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How Children Succeed : Grit, Curiosity, and the Hidden Power of Character
by Paul Tough


Overview - Why do some children succeed while others fail?

The story we usually tell about childhood and success is the one about intelligence: success comes to those who score highest on tests, from preschool admissions to SATs.

But in How Children Succeed , Paul Tough argues that the qualities that matter most have more to do with character: skills like perseverance, curiosity, conscientiousness, optimism, and self-control.  Read more...


 
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More About How Children Succeed by Paul Tough
 
 
 
Overview
Why do some children succeed while others fail?

The story we usually tell about childhood and success is the one about intelligence: success comes to those who score highest on tests, from preschool admissions to SATs.

But in How Children Succeed, Paul Tough argues that the qualities that matter most have more to do with character: skills like perseverance, curiosity, conscientiousness, optimism, and self-control.

How Children Succeed introduces us to a new generation of researchers and educators who, for the first time, are using the tools of science to peel back the mysteries of character. Through their stories--and the stories of the children they are trying to help--Tough traces the links between childhood stress and life success. He uncovers the surprising ways in which parents do--and do not--prepare their children for adulthood. And he provides us with new insights into how to help children growing up in poverty.

Early adversity, scientists have come to understand, can not only affect the conditions of children's lives, it can alter the physical development of their brains as well. But now educators and doctors around the country are using that knowledge to develop innovative interventions that allow children to overcome the constraints of poverty. And with the help of these new strategies, as Tough's extraordinary reporting makes clear, children who grow up in the most painful circumstances can go on to achieve amazing things.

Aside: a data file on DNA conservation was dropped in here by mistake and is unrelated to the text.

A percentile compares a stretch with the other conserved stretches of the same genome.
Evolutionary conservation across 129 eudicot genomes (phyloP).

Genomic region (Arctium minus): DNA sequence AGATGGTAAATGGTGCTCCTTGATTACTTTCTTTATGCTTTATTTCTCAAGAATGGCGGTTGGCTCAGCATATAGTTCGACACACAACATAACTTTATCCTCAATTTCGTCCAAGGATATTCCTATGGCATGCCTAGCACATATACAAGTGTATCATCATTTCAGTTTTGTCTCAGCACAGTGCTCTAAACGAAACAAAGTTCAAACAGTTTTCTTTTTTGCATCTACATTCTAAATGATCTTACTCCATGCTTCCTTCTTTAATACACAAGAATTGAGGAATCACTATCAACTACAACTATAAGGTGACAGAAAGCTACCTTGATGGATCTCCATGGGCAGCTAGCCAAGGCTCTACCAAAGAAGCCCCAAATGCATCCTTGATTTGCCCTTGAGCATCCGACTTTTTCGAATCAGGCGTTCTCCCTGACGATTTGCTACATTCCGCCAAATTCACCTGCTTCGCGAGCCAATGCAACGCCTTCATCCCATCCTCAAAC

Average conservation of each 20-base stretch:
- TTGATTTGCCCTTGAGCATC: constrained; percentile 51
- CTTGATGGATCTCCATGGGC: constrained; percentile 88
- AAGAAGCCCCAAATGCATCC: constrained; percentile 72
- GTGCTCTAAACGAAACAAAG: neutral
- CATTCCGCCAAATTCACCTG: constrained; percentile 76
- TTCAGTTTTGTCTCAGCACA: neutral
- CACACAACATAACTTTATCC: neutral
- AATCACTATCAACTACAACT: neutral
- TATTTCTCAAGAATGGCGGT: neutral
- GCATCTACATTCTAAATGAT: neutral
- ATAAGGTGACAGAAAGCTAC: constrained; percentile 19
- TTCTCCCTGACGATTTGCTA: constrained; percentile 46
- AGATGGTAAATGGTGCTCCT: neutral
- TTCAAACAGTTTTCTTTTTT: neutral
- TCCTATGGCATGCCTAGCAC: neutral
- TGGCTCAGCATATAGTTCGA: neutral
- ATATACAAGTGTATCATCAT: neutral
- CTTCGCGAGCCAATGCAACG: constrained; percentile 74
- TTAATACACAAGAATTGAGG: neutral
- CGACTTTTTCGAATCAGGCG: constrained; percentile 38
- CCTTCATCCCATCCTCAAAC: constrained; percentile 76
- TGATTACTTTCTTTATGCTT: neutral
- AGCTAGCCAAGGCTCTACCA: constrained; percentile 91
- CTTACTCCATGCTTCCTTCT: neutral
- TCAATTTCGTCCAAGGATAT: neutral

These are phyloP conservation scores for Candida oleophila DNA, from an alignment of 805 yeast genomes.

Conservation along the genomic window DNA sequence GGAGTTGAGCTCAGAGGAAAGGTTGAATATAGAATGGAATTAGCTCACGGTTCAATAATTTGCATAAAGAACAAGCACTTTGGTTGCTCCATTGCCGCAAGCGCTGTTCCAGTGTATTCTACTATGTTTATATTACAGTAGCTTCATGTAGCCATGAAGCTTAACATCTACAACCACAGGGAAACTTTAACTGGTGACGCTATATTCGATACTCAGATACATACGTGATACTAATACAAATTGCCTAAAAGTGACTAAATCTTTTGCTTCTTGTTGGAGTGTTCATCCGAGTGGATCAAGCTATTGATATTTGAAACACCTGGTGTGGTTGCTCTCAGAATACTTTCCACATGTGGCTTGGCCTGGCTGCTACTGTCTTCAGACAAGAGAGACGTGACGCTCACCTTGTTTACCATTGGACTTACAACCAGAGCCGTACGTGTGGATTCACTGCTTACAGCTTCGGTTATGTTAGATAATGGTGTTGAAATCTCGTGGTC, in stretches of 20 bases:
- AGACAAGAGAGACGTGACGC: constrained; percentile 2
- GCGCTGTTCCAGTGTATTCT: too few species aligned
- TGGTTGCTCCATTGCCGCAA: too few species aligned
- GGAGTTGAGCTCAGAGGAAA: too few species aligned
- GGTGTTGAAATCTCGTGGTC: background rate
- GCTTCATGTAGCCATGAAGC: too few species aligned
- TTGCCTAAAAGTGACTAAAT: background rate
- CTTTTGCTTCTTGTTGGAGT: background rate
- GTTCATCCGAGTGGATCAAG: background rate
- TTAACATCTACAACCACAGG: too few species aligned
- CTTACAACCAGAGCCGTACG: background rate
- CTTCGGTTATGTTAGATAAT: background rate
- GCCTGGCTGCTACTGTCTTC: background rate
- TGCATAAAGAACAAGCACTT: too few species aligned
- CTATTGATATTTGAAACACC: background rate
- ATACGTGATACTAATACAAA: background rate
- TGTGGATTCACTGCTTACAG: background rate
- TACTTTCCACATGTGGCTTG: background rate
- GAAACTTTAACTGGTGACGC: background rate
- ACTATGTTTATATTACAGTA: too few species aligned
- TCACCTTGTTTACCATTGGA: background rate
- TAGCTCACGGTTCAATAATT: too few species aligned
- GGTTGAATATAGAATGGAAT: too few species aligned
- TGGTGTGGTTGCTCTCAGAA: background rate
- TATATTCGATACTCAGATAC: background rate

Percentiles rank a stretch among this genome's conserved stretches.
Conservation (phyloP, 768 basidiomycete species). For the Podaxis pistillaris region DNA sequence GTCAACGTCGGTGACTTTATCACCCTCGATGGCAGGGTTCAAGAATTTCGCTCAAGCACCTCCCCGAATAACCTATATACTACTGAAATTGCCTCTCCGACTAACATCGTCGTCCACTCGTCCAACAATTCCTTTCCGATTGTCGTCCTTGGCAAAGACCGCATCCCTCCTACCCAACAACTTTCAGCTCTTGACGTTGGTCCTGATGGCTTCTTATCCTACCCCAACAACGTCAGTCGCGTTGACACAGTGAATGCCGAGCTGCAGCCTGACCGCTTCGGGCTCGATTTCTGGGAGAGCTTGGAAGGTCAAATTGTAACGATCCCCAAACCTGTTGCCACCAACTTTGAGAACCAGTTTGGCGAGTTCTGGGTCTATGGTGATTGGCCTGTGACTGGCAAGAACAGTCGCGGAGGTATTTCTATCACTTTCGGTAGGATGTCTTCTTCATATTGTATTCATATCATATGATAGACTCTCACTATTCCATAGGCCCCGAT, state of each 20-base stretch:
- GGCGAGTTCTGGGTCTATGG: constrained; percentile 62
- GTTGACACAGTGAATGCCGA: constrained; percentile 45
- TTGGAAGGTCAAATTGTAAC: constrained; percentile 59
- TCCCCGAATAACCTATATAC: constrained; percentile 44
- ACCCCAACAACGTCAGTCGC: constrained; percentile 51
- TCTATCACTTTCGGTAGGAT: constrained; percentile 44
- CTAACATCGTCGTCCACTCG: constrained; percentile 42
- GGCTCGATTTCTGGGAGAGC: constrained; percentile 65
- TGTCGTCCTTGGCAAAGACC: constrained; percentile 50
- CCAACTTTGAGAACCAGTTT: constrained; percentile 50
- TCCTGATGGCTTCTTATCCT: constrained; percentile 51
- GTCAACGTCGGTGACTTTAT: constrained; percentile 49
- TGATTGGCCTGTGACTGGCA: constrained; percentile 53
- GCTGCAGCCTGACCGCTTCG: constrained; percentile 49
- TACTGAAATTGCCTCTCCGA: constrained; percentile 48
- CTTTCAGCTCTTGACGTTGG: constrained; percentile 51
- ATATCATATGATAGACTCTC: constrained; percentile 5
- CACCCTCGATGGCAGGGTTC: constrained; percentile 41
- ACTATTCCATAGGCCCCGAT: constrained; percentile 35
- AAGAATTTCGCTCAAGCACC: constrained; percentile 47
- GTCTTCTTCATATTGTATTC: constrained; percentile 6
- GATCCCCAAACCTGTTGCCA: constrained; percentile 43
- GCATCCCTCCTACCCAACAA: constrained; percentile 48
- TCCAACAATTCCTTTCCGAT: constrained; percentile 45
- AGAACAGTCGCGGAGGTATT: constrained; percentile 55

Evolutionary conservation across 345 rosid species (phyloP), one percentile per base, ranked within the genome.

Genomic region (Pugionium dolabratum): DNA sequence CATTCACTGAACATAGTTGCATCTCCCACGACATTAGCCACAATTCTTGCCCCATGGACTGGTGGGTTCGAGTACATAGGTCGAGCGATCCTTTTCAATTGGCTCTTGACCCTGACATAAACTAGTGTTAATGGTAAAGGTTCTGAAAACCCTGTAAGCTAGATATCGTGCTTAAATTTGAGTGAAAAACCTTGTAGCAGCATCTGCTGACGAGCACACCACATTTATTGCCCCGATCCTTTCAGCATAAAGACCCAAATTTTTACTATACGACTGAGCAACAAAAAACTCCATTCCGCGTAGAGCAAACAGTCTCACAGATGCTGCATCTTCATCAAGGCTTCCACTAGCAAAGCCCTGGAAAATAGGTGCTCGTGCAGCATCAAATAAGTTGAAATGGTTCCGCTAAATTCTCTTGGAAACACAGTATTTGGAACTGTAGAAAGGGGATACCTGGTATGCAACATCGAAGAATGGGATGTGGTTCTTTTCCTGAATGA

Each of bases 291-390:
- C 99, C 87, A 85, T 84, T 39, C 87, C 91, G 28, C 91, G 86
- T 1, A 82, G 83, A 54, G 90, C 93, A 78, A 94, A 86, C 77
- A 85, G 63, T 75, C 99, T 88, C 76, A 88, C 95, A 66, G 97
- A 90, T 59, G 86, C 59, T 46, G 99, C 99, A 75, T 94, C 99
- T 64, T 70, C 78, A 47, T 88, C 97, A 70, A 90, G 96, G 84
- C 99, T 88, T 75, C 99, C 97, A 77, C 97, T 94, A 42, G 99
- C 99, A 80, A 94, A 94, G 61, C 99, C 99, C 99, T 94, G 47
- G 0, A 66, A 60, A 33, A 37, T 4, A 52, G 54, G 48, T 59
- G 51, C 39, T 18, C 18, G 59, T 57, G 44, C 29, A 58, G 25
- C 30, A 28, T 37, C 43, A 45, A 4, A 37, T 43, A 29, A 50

This provocative and profoundly hopeful book has the potential to change how we raise our children, how we run our schools, and how we construct our social safety net. It will not only inspire and engage readers, it will also change our understanding of childhood itself.


 
Details
  • ISBN-13: 9780547564654
  • ISBN-10: 0547564651
  • Publisher: Houghton Mifflin
  • Publish Date: September 2012
  • Page Count: 231
  • Dimensions: 9.1 x 6 x 1.1 inches
  • Shipping Weight: 1 pounds


Related Categories

Books > Social Science > Children's Studies
Books > Psychology > Developmental - Child
Books > Education > Educational Policy & Reform

 
Publishers Weekly Reviews

Publishers Weekly® Reviews

  • Reviewed in: Publishers Weekly, page .
  • Review Date: 2012-07-02
  • Reviewer: Staff

This American Life contributor Tough (Whatever It Takes: Geoffrey Canada’s Quest to Change Harlem and America) tackles new theories on childhood education with a compelling style that weaves in personal details about his own child and childhood. Personal narratives of administrators, teachers, students, single mothers, and scientists lend support to the extensive scientific studies Tough uses to discuss a new, character-based learning approach. While traditional education relies heavily on memorization, new research conducted by James Heckman suggests that the conventional wisdom represented by those third-grade multiplication tables has failed some of our most vulnerable students. Tough takes the reader through experiments that studied childhood nurture, or attachment theory, to report cards that featured character strength assessments (measuring “grit,” gratitude, optimism, curiosity, self-control, zest, and social intelligence). Focused on schools in Chicago and New York, Tough explores the effects of racial and socioeconomic divides through the narratives of survivors of an outdated system. The ultimate lesson of Tough’s quest to explain a new wave of educational theories is that character strengths make up perhaps the single most compelling element of a child’s education, and these traits are rooted deep within the chemistry of the brain. Tough believes that it is society’s responsibility to provide those transformative experiences that will create its most productive future members. Agent: David McCormick, McCormick & Williams. (Sept.)

 
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